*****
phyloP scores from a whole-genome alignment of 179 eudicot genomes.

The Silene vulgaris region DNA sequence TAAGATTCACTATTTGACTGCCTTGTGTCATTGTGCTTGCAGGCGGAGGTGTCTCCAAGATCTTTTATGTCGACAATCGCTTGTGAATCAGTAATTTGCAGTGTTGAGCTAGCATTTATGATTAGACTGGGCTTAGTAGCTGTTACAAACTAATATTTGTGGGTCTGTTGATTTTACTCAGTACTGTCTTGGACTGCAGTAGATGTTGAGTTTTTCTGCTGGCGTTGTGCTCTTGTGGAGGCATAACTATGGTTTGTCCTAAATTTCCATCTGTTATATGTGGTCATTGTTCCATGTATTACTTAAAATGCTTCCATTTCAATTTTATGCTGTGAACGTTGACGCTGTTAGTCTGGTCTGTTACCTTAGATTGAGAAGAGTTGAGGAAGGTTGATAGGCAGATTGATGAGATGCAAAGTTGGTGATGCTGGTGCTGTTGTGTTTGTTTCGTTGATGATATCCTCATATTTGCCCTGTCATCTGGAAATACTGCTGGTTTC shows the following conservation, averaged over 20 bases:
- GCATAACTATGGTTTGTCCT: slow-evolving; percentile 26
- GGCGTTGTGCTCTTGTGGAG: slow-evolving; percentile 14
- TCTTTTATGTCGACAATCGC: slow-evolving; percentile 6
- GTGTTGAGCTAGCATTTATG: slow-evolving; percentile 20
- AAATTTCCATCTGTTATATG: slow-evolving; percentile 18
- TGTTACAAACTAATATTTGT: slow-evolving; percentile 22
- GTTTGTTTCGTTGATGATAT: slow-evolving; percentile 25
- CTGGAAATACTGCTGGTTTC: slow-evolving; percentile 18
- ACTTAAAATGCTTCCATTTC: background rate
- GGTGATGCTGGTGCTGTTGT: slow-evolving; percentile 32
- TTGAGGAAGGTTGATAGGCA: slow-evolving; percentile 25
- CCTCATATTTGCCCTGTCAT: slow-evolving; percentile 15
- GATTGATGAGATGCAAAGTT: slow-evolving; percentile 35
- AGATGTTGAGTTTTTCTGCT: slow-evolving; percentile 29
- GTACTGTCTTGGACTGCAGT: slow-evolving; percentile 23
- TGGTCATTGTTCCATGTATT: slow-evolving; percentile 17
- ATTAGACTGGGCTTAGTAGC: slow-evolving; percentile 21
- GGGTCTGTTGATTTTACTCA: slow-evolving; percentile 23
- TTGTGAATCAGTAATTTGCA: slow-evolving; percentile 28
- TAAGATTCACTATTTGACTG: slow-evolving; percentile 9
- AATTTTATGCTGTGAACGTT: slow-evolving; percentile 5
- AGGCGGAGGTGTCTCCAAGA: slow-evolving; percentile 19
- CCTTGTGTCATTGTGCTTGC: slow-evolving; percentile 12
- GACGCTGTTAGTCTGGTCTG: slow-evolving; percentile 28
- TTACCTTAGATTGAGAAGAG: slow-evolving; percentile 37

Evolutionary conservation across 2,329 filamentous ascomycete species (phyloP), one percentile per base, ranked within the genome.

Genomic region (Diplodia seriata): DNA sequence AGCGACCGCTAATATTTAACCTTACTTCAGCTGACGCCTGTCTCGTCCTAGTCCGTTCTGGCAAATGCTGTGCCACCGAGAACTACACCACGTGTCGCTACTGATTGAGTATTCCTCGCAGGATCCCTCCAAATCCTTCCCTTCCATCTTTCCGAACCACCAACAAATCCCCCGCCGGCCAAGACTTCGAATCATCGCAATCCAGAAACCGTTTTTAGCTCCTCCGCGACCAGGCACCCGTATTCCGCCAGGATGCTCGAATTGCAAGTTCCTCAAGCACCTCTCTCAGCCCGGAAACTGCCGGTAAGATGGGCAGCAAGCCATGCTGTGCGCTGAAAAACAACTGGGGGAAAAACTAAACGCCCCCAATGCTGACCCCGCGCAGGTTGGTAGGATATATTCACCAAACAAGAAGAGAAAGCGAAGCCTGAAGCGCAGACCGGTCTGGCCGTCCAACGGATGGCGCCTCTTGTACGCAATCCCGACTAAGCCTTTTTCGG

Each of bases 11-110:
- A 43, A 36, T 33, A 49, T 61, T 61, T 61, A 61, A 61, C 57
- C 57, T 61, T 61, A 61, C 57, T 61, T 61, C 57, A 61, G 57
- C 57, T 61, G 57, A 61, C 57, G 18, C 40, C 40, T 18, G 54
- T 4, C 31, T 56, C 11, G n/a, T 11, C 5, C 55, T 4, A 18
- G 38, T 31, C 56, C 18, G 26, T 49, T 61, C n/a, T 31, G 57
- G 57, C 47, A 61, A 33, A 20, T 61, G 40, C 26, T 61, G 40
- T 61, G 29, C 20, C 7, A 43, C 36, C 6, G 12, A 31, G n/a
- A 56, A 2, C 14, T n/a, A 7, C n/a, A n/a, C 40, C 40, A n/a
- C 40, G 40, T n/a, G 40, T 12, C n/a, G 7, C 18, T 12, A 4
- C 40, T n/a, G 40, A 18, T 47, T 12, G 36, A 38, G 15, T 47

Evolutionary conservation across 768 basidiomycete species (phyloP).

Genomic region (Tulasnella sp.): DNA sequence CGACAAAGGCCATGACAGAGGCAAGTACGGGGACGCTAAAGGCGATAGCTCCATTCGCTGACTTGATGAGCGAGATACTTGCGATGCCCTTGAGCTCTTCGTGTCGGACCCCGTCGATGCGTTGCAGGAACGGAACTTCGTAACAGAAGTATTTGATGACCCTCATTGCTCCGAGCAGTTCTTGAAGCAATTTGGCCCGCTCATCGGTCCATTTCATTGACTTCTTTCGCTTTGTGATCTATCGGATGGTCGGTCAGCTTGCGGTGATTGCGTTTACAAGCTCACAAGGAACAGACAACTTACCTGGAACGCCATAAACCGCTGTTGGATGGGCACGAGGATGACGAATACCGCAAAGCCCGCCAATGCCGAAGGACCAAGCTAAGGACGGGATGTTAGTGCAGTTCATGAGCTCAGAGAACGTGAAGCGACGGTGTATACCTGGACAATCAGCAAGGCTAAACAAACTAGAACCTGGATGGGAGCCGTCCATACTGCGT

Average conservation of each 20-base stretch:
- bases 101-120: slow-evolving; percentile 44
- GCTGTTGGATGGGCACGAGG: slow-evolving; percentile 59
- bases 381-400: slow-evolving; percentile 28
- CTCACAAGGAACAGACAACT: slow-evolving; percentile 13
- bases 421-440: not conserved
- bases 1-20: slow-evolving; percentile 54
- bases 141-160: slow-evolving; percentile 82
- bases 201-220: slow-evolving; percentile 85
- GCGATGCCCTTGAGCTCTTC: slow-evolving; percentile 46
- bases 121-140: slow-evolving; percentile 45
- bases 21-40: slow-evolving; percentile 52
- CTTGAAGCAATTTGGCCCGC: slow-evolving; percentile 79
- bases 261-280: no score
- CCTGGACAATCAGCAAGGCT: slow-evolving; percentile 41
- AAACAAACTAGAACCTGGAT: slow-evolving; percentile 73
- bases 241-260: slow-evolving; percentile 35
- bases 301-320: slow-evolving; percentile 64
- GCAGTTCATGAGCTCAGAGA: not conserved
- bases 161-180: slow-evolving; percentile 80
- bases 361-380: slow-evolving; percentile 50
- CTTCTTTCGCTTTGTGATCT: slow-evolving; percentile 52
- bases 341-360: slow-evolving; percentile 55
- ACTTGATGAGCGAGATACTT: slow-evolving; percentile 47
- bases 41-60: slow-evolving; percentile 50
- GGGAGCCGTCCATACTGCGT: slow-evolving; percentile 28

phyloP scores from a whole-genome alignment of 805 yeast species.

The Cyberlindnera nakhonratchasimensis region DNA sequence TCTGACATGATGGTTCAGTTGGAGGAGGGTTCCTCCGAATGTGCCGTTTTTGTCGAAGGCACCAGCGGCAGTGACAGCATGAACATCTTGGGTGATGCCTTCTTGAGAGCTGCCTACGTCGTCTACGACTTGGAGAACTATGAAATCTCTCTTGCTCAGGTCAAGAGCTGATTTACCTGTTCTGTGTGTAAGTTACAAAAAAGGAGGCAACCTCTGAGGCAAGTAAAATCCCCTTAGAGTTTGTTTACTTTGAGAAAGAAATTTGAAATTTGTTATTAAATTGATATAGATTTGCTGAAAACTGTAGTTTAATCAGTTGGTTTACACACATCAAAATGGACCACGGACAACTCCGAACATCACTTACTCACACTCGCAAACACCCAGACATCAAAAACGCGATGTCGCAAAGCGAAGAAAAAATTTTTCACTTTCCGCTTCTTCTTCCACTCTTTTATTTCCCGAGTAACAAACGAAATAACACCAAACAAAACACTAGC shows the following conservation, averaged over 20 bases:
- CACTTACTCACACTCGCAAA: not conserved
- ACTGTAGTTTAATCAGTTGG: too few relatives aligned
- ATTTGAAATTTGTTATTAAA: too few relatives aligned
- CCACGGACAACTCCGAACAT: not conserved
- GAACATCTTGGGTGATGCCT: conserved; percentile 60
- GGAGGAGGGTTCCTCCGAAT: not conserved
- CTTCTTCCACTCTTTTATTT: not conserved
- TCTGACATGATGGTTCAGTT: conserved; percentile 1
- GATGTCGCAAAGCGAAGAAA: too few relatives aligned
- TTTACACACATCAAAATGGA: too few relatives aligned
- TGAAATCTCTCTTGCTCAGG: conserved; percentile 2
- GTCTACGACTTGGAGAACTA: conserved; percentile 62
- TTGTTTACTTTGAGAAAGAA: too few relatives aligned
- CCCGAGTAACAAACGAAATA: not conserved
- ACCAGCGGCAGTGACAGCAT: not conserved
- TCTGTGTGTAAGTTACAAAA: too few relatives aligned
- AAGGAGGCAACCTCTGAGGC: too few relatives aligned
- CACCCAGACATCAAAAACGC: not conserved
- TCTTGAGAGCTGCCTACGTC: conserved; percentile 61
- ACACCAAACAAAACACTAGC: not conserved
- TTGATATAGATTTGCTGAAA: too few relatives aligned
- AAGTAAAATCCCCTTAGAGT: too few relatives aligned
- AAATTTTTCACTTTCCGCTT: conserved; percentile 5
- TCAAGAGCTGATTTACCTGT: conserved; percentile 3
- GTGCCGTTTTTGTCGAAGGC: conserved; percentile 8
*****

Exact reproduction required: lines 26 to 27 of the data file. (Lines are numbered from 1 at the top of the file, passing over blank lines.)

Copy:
- GACGCTGTTAGTCTGGTCTG: slow-evolving; percentile 28
- TTACCTTAGATTGAGAAGAG: slow-evolving; percentile 37